Saturday, January 14, 2017

Short Fiction Month: Pelt - Carol Emshwiller

Ever since encountering a story by Carol Emshwiller in John Joseph Adams' anthology Wastelands I have felt I ought to read more of her short work. In the years since, I have somehow managed to read two of her novels but to avoid any collections. Quite an achievement when you consider most of Emshwiller's output is in the short form. She has had a remarkably long career. She was born in 1921 and her first stories started appearing in the 1950s, her publications continue until quite recently. Pelt is one of the older ones. It first appeared in 1958 in The Magazine of Fantasy and Science Fiction and has been reprinted several times. Most recently in The Big Book of Science Fiction (2016), edited by Ann and Jeff VanderMeer

A faithful hunting dog is running ahead of his master in search of prey. The world is new to them, full of strange, exciting smells of creatures that would make excellent additions to his master's collection of trophies. Then he hears a voice that asks him: "Little slave, what have you done that is free today? Remember this world, Do something free today. Do, do."

The plot of this story is not overly complicated. At the end of it the message is loud and clear: hunting for trophies is wrong. What makes it interesting is how Emshwiller uses perspective to tell her tale. She is acutely aware of what each character knows and what it tells the reader. The story is written from the point of view of the dog. His view on matters is very limited. He can hear the locals but not really communicate with them. He also doesn't quite understand the question or why it is important.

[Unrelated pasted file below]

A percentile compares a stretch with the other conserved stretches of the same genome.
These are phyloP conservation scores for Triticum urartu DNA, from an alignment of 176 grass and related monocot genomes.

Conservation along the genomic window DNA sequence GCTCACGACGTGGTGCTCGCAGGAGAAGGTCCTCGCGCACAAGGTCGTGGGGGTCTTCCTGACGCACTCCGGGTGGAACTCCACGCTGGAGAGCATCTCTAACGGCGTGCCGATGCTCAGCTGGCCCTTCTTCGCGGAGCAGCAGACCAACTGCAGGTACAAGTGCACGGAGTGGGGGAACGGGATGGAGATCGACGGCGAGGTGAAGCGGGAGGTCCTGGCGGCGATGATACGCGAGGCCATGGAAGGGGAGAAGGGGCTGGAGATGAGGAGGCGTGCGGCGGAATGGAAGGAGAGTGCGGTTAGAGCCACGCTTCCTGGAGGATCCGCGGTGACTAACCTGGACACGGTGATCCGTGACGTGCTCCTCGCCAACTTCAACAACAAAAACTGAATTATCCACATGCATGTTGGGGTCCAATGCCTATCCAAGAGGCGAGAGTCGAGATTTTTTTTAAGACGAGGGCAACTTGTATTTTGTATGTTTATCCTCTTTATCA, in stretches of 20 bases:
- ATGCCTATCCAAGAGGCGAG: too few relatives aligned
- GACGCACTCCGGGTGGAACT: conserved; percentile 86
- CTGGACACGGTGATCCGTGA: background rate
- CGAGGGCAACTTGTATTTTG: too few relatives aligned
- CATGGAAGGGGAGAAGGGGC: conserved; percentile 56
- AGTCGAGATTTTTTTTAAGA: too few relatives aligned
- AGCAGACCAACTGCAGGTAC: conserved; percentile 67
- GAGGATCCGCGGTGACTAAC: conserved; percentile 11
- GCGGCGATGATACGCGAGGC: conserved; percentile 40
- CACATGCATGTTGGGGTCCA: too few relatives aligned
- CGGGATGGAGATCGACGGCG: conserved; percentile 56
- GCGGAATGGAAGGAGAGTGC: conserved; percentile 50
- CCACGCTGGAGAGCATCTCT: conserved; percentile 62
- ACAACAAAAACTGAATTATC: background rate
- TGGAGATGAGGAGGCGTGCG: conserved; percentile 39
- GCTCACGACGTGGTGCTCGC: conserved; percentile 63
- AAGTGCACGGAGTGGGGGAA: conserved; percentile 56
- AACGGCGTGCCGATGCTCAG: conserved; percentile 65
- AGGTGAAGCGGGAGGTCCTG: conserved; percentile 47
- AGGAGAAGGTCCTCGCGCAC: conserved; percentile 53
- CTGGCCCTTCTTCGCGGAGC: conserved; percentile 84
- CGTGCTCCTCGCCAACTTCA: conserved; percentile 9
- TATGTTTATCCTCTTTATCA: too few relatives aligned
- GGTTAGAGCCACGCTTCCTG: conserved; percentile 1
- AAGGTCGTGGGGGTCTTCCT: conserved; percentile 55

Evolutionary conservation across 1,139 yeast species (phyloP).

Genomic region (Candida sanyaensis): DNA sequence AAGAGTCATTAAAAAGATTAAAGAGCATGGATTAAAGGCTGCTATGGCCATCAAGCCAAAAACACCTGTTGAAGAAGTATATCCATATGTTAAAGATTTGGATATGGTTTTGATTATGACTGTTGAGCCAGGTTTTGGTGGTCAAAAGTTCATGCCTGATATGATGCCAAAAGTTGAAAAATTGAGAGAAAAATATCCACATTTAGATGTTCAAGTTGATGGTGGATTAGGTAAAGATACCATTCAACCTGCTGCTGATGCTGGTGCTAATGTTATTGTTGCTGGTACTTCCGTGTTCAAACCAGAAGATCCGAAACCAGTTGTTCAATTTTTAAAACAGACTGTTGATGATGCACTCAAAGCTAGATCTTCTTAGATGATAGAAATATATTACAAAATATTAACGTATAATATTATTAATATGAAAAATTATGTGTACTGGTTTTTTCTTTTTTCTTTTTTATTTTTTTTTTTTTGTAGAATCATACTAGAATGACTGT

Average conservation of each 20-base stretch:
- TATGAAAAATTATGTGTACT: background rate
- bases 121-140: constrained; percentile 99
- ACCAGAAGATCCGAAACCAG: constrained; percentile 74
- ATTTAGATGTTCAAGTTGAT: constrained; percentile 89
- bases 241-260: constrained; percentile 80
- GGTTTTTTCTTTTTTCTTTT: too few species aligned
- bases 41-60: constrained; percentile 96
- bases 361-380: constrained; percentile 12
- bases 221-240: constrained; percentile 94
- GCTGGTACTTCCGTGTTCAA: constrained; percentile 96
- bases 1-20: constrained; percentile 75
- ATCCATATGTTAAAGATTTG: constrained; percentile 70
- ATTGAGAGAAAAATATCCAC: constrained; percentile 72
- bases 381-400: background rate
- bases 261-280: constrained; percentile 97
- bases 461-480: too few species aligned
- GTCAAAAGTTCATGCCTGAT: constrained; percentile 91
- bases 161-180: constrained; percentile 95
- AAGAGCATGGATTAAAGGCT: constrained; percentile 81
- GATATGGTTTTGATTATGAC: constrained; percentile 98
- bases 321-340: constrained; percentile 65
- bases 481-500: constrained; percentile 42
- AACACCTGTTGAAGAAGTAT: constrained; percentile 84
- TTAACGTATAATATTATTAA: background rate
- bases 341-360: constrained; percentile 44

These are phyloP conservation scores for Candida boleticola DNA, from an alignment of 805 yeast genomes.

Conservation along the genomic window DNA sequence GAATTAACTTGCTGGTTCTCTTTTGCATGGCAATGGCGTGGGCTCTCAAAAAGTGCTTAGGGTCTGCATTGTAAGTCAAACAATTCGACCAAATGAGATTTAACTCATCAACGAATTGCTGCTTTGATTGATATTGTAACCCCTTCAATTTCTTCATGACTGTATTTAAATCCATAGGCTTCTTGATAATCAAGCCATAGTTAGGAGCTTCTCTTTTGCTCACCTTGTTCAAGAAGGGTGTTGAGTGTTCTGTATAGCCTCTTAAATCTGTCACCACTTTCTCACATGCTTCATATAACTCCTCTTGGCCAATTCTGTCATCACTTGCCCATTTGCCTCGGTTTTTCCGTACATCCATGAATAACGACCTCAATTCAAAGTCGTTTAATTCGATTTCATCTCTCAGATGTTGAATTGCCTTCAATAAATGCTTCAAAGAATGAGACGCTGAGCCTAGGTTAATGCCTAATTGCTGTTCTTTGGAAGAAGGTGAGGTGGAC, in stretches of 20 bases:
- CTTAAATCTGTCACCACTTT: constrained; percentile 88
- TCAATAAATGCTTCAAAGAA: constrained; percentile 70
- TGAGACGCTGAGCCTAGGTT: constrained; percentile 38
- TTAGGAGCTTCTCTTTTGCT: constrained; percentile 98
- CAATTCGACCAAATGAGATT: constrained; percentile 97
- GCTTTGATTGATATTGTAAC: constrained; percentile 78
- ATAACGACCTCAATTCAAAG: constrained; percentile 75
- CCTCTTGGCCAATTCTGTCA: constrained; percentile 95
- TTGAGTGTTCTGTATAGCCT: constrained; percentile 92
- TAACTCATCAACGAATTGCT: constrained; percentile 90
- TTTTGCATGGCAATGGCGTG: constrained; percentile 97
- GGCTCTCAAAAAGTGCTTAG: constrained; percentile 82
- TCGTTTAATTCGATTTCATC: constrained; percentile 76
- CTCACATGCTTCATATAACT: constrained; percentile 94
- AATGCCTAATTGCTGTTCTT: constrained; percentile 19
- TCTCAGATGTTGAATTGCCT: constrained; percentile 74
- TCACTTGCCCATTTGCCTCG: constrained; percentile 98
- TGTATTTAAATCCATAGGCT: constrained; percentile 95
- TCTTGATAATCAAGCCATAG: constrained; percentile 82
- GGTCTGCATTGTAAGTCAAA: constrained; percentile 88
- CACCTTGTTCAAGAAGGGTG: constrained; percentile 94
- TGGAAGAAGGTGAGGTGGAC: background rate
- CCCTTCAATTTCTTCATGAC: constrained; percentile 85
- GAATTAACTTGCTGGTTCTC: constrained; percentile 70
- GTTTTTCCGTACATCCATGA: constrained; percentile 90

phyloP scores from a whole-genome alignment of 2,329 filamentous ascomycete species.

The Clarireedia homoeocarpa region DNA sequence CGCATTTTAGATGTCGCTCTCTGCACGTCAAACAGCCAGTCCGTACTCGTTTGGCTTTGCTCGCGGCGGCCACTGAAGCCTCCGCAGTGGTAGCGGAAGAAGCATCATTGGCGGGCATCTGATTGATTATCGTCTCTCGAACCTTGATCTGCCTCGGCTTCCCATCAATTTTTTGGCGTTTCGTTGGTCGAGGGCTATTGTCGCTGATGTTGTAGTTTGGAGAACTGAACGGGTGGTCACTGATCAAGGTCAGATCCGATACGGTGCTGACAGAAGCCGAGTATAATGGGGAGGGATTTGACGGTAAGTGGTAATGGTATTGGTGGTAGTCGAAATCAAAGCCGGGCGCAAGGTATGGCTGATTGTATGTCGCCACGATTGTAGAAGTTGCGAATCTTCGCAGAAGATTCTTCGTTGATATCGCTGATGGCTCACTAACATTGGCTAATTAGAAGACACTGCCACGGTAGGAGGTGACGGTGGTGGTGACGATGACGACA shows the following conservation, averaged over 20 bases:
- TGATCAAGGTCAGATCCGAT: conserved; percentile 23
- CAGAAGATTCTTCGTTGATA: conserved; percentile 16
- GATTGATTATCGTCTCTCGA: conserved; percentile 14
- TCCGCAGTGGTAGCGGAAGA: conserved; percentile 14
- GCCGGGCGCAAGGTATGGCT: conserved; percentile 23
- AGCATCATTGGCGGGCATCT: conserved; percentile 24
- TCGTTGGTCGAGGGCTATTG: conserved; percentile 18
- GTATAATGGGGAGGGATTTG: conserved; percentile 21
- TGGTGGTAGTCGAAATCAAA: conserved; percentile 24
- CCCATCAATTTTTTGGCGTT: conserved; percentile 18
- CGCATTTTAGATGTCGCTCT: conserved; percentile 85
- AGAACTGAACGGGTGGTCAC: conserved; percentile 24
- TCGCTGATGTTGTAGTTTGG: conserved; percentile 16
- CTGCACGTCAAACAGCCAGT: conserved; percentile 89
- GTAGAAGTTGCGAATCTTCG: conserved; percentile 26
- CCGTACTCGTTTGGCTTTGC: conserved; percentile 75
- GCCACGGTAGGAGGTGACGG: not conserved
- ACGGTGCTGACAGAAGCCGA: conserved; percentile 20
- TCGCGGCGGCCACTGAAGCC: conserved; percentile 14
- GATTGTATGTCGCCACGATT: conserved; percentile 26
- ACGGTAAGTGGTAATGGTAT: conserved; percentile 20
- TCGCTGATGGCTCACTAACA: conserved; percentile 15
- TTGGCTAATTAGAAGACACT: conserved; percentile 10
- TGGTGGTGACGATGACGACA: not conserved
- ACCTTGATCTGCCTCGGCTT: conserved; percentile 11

The, one would assume, more intelligent master on the other hand, does not hear the locals and has to figure out what they mean and want solely from their actions. Together, the reader has a fuller understanding of what is going on. The master for instance, is left with fear bordering on panic which, when taken into account what we know from the dog's point of view, is understandable but not necessary.

The slave/master dynamic - or predator/prey dynamic, Emshwiller seems to consider them much the same thing - reminded me of her novel The Mount (2002). This novel has the human as slave instead of the master though. It is a subject she clearly has a lot to say on.

Science fiction from the 1950s is usually not my taste. Emshwiller approaches the genre from an angle that made her stand out though. Not in the sense that won her much recognition from the fans of hard science fiction or space opera that dominated the scene at that time, but from a wider audience that appreciated the more literary qualities of her work. She may well be one of science fiction's best kept secrets. An author more people ought to read. One of these days I will really get that collection I have been promising myself for almost a decade.

Story Details
Title: Pelt
Author: Carol Emshwiller
Language: English
Originally published: The Magazine of Fantasy and Science Fiction, November 1958
Read in: The Big Book of Science Fiction, edited by Ann and Jeff VanderMeer (2016)
Story length: Short Story
Awards: None
Available online: Not that I'm aware of.

No comments:

Post a Comment